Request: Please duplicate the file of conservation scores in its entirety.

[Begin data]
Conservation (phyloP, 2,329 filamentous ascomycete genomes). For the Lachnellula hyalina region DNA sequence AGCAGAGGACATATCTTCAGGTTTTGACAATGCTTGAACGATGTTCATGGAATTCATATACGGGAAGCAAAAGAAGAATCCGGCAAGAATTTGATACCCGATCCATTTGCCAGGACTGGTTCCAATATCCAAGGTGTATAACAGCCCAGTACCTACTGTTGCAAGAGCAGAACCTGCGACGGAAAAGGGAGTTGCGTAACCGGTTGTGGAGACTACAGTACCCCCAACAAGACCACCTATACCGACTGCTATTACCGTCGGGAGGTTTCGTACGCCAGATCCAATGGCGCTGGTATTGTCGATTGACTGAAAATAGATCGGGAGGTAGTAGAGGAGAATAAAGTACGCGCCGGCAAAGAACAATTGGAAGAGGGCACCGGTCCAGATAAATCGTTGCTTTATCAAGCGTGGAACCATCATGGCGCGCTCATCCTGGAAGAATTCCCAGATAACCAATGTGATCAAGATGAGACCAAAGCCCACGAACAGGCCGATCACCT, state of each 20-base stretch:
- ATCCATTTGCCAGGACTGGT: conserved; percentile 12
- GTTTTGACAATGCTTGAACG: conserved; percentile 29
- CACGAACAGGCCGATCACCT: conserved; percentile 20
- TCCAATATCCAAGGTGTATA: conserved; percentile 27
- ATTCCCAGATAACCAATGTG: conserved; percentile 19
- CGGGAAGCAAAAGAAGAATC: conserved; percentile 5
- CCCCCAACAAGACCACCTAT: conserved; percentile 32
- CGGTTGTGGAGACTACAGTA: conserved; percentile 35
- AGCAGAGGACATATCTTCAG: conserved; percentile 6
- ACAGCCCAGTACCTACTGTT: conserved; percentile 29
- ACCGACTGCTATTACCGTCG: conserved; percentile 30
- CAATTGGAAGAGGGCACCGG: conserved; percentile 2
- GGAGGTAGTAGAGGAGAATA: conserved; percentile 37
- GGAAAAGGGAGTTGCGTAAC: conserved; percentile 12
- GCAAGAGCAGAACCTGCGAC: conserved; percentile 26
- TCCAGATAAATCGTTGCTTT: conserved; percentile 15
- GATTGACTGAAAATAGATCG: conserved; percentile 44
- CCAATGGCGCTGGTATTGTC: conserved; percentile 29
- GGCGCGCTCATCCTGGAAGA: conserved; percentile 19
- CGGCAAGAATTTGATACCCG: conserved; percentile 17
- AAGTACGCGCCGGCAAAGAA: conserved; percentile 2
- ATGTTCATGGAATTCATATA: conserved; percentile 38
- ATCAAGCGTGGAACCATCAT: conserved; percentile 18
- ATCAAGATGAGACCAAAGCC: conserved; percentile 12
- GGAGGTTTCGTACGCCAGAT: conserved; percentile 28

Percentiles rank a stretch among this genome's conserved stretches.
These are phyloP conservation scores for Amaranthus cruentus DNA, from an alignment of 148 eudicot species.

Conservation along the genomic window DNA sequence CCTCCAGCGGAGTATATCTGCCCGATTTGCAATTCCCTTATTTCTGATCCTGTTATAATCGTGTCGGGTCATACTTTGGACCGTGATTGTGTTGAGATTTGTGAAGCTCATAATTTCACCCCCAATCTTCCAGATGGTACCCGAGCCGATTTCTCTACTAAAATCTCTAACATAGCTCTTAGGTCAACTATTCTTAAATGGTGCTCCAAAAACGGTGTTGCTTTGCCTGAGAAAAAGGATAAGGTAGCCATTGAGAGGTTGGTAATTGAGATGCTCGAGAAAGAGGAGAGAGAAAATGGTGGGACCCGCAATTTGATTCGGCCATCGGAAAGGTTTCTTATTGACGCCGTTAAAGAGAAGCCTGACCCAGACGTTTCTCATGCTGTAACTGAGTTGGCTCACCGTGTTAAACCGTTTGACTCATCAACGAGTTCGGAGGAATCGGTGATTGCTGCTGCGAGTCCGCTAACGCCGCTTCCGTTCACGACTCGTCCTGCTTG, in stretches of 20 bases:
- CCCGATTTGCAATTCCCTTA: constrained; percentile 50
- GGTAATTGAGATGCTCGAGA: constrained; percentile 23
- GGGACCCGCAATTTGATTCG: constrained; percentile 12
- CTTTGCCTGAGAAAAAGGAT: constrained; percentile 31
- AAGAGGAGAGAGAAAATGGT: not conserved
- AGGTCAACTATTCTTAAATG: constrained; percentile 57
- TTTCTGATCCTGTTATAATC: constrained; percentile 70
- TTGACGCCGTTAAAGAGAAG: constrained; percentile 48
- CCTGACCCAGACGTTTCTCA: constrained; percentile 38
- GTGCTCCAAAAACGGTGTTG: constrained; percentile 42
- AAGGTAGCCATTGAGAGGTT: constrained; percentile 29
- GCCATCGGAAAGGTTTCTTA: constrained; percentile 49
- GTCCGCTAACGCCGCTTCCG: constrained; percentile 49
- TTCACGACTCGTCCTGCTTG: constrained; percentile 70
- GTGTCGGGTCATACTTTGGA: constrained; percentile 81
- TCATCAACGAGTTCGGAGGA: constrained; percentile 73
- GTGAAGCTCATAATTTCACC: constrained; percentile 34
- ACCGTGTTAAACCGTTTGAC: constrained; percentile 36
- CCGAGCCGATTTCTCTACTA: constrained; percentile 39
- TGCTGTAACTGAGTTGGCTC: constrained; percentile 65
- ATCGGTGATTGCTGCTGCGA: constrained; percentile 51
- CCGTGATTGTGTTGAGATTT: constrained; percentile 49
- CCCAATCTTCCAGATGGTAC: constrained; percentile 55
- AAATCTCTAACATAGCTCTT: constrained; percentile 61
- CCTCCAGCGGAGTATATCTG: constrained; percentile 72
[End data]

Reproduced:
Conservation (phyloP, 2,329 filamentous ascomycete genomes). For the Lachnellula hyalina region DNA sequence AGCAGAGGACATATCTTCAGGTTTTGACAATGCTTGAACGATGTTCATGGAATTCATATACGGGAAGCAAAAGAAGAATCCGGCAAGAATTTGATACCCGATCCATTTGCCAGGACTGGTTCCAATATCCAAGGTGTATAACAGCCCAGTACCTACTGTTGCAAGAGCAGAACCTGCGACGGAAAAGGGAGTTGCGTAACCGGTTGTGGAGACTACAGTACCCCCAACAAGACCACCTATACCGACTGCTATTACCGTCGGGAGGTTTCGTACGCCAGATCCAATGGCGCTGGTATTGTCGATTGACTGAAAATAGATCGGGAGGTAGTAGAGGAGAATAAAGTACGCGCCGGCAAAGAACAATTGGAAGAGGGCACCGGTCCAGATAAATCGTTGCTTTATCAAGCGTGGAACCATCATGGCGCGCTCATCCTGGAAGAATTCCCAGATAACCAATGTGATCAAGATGAGACCAAAGCCCACGAACAGGCCGATCACCT, state of each 20-base stretch:
- ATCCATTTGCCAGGACTGGT: conserved; percentile 12
- GTTTTGACAATGCTTGAACG: conserved; percentile 29
- CACGAACAGGCCGATCACCT: conserved; percentile 20
- TCCAATATCCAAGGTGTATA: conserved; percentile 27
- ATTCCCAGATAACCAATGTG: conserved; percentile 19
- CGGGAAGCAAAAGAAGAATC: conserved; percentile 5
- CCCCCAACAAGACCACCTAT: conserved; percentile 32
- CGGTTGTGGAGACTACAGTA: conserved; percentile 35
- AGCAGAGGACATATCTTCAG: conserved; percentile 6
- ACAGCCCAGTACCTACTGTT: conserved; percentile 29
- ACCGACTGCTATTACCGTCG: conserved; percentile 30
- CAATTGGAAGAGGGCACCGG: conserved; percentile 2
- GGAGGTAGTAGAGGAGAATA: conserved; percentile 37
- GGAAAAGGGAGTTGCGTAAC: conserved; percentile 12
- GCAAGAGCAGAACCTGCGAC: conserved; percentile 26
- TCCAGATAAATCGTTGCTTT: conserved; percentile 15
- GATTGACTGAAAATAGATCG: conserved; percentile 44
- CCAATGGCGCTGGTATTGTC: conserved; percentile 29
- GGCGCGCTCATCCTGGAAGA: conserved; percentile 19
- CGGCAAGAATTTGATACCCG: conserved; percentile 17
- AAGTACGCGCCGGCAAAGAA: conserved; percentile 2
- ATGTTCATGGAATTCATATA: conserved; percentile 38
- ATCAAGCGTGGAACCATCAT: conserved; percentile 18
- ATCAAGATGAGACCAAAGCC: conserved; percentile 12
- GGAGGTTTCGTACGCCAGAT: conserved; percentile 28

Percentiles rank a stretch among this genome's conserved stretches.
These are phyloP conservation scores for Amaranthus cruentus DNA, from an alignment of 148 eudicot species.

Conservation along the genomic window DNA sequence CCTCCAGCGGAGTATATCTGCCCGATTTGCAATTCCCTTATTTCTGATCCTGTTATAATCGTGTCGGGTCATACTTTGGACCGTGATTGTGTTGAGATTTGTGAAGCTCATAATTTCACCCCCAATCTTCCAGATGGTACCCGAGCCGATTTCTCTACTAAAATCTCTAACATAGCTCTTAGGTCAACTATTCTTAAATGGTGCTCCAAAAACGGTGTTGCTTTGCCTGAGAAAAAGGATAAGGTAGCCATTGAGAGGTTGGTAATTGAGATGCTCGAGAAAGAGGAGAGAGAAAATGGTGGGACCCGCAATTTGATTCGGCCATCGGAAAGGTTTCTTATTGACGCCGTTAAAGAGAAGCCTGACCCAGACGTTTCTCATGCTGTAACTGAGTTGGCTCACCGTGTTAAACCGTTTGACTCATCAACGAGTTCGGAGGAATCGGTGATTGCTGCTGCGAGTCCGCTAACGCCGCTTCCGTTCACGACTCGTCCTGCTTG, in stretches of 20 bases:
- CCCGATTTGCAATTCCCTTA: constrained; percentile 50
- GGTAATTGAGATGCTCGAGA: constrained; percentile 23
- GGGACCCGCAATTTGATTCG: constrained; percentile 12
- CTTTGCCTGAGAAAAAGGAT: constrained; percentile 31
- AAGAGGAGAGAGAAAATGGT: not conserved
- AGGTCAACTATTCTTAAATG: constrained; percentile 57
- TTTCTGATCCTGTTATAATC: constrained; percentile 70
- TTGACGCCGTTAAAGAGAAG: constrained; percentile 48
- CCTGACCCAGACGTTTCTCA: constrained; percentile 38
- GTGCTCCAAAAACGGTGTTG: constrained; percentile 42
- AAGGTAGCCATTGAGAGGTT: constrained; percentile 29
- GCCATCGGAAAGGTTTCTTA: constrained; percentile 49
- GTCCGCTAACGCCGCTTCCG: constrained; percentile 49
- TTCACGACTCGTCCTGCTTG: constrained; percentile 70
- GTGTCGGGTCATACTTTGGA: constrained; percentile 81
- TCATCAACGAGTTCGGAGGA: constrained; percentile 73
- GTGAAGCTCATAATTTCACC: constrained; percentile 34
- ACCGTGTTAAACCGTTTGAC: constrained; percentile 36
- CCGAGCCGATTTCTCTACTA: constrained; percentile 39
- TGCTGTAACTGAGTTGGCTC: constrained; percentile 65
- ATCGGTGATTGCTGCTGCGA: constrained; percentile 51
- CCGTGATTGTGTTGAGATTT: constrained; percentile 49
- CCCAATCTTCCAGATGGTAC: constrained; percentile 55
- AAATCTCTAACATAGCTCTT: constrained; percentile 61
- CCTCCAGCGGAGTATATCTG: constrained; percentile 72